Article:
Friday, October 27, 2006

Work in Progress, I.

Here's a description of a short (under 30,000-word) text I'm finishing up. I hope some readers will comment on this synopsis; feel free to ask questions, too. It would be very helpful. If you'd be interested in a pdf of the entire draft and would be willing to send me comments after reading it, please ask me at mlstein Thanks.

The Truth of Myth and the Myth of Truth
explores the kinds of intellectual and cultural moves that are likely in communities where fundamental issues are addressed through the telling of stories. It opens with the tale of an imaginary anthropologist who cannot square his Enlightenment ideals with the apparently irrational and inconsistent ways in which his subjects think. The anthropologist, I argue, understands knowledge as a body of propositions that can render the operations of the world in thought, thus making those operations understandable and controllable. Beginning with the substance/attribute distinction, he hopes to arrive at a series of universally valid statements that specify objective relations among substantial entities.

However frequently this model is criticized, it remains folk psychology and is implicit in virtually all academic work. But it is also inadequate, self-contradictory in its social implications, and inconsistent with what we know about the way organisms conduct themselves and even the way we observe ourselves and other animals behave.

A sketch of the difficulties with the propositional theory leads to the discussion of myth-centered communities, which operate with a different understanding of what makes statements truthful. This discussion falls into two large sections. The first considers the political and historical implications of the variability of myths and the tolerance generally shown for other people’s stories or versions of one’s own story. Such tolerance is essential if a community is to retain full social equality. To claim a correct version of a foundational story is to assert the right to condemn others as false, and this concentration of power is intolerable in an egalitarian community. Where certain stories are reserved for a specific group there is almost inevitably a degree of hierarchy.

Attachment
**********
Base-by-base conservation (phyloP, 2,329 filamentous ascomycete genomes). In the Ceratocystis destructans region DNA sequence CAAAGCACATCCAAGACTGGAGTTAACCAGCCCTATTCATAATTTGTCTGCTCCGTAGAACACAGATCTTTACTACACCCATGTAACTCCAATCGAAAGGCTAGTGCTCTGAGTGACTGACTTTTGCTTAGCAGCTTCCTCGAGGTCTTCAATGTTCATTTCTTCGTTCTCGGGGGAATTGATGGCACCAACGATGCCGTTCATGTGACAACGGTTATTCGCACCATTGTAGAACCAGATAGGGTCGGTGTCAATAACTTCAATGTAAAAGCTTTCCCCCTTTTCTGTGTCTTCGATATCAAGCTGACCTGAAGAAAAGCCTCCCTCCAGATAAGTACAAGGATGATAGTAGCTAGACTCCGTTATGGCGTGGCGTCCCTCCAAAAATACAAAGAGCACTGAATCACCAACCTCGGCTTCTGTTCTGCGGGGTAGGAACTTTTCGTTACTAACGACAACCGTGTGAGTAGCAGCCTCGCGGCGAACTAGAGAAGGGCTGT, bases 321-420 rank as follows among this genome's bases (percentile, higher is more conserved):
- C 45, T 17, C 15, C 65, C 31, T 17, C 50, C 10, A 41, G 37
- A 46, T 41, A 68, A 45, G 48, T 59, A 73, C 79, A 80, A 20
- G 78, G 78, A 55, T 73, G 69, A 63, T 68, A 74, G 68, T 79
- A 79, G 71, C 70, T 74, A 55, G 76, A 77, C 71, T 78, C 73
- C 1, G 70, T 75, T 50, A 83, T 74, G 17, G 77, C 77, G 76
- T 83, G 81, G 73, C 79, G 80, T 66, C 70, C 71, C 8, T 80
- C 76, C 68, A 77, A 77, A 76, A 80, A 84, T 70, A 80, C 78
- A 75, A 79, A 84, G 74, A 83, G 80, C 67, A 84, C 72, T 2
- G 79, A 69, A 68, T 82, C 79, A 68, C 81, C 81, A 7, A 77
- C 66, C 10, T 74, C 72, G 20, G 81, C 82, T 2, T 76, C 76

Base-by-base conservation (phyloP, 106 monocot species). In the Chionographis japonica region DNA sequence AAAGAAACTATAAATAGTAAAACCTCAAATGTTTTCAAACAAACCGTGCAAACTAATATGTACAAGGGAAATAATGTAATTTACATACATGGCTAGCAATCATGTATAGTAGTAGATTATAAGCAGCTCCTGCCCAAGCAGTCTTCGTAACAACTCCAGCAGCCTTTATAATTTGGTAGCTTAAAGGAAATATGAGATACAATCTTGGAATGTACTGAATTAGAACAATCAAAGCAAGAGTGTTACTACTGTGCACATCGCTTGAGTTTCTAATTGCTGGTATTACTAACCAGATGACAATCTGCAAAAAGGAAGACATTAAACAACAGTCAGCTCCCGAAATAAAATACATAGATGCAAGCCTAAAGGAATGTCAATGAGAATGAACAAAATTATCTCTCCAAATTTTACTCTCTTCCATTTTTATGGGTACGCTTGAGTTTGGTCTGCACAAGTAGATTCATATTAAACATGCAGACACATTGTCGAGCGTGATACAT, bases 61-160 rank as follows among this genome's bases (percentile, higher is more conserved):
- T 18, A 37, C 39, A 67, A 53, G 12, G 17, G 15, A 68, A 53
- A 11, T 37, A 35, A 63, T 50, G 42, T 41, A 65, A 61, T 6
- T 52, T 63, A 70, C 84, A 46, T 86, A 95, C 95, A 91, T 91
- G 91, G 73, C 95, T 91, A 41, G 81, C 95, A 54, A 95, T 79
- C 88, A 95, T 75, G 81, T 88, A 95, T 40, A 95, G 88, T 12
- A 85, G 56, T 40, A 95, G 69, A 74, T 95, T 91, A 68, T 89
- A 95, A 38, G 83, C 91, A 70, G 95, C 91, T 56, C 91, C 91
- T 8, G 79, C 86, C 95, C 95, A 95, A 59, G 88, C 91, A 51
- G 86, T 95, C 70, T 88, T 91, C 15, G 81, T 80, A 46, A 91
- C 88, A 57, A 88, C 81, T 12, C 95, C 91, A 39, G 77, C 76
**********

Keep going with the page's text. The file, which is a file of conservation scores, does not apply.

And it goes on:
Tolerance towards variability also allows the readjustment and renegotiation of foundational accounts with demographic change. The paradoxical result is that communities that claim to preserve the ways of the ancestors have historically been among the most resilient of social units. Ideas of group and individual identity are continually reconstructed through myth-telling (and through ritual); communities remain self-identical without essentializing identity, and experience acquires coherence without positing a unitary or private subjectivity.

The following section treats the philosophical implications of the anti-essentialism manifest in myths, which consistently blur such distinctions as life and death, animal and human, and divine and human. In the words of Nahuatl scholar James Maffie, they posit a “dialectical polar monism”—a world at once divided and not-divided. Divisions appear only in order to establish relations of complementarity, and those relations are easily and frequently inverted.

Any thoroughly anti-essentialist approach makes being secondary and relations primary. It favors experience over observation, a preference that N. Scott Momaday noted when contrasting American Indian thinking with European models. Dealing with this irreproducible complexity requires attentiveness to all the influences that transform events and to every ramification of every act. The similarity to Chinese thought, especially as François Jullien interprets it, is obvious; but so, too, are the resonances with the picture being drawn by contemporary neurology and social psychology.

What appears in myth is the real world, but with the invisible as prominent as the visible. Myths can point to reality, but only because they do not reproduce what our senses can perceive and do not attempt to derive propositional truths from observation.

The closing pages of the book consider the survival of many of these elements in literate cultures—the Aztecs, the Chinese, and in Classical Antiquity. The question of a revival of myth in modern times underlines the common misapprehension that it is a kind of sacred story which is accepted as true in the propositional sense. Myth-telling, though, is not a way of transmitting set truths. It is part of a practice that organizes perception and directs activity in certain ways. In the modern world this work is carried out largely by the market, not by retelling foundational stories; there can be no revival of myth in such a world.


Post a Comment

<< Home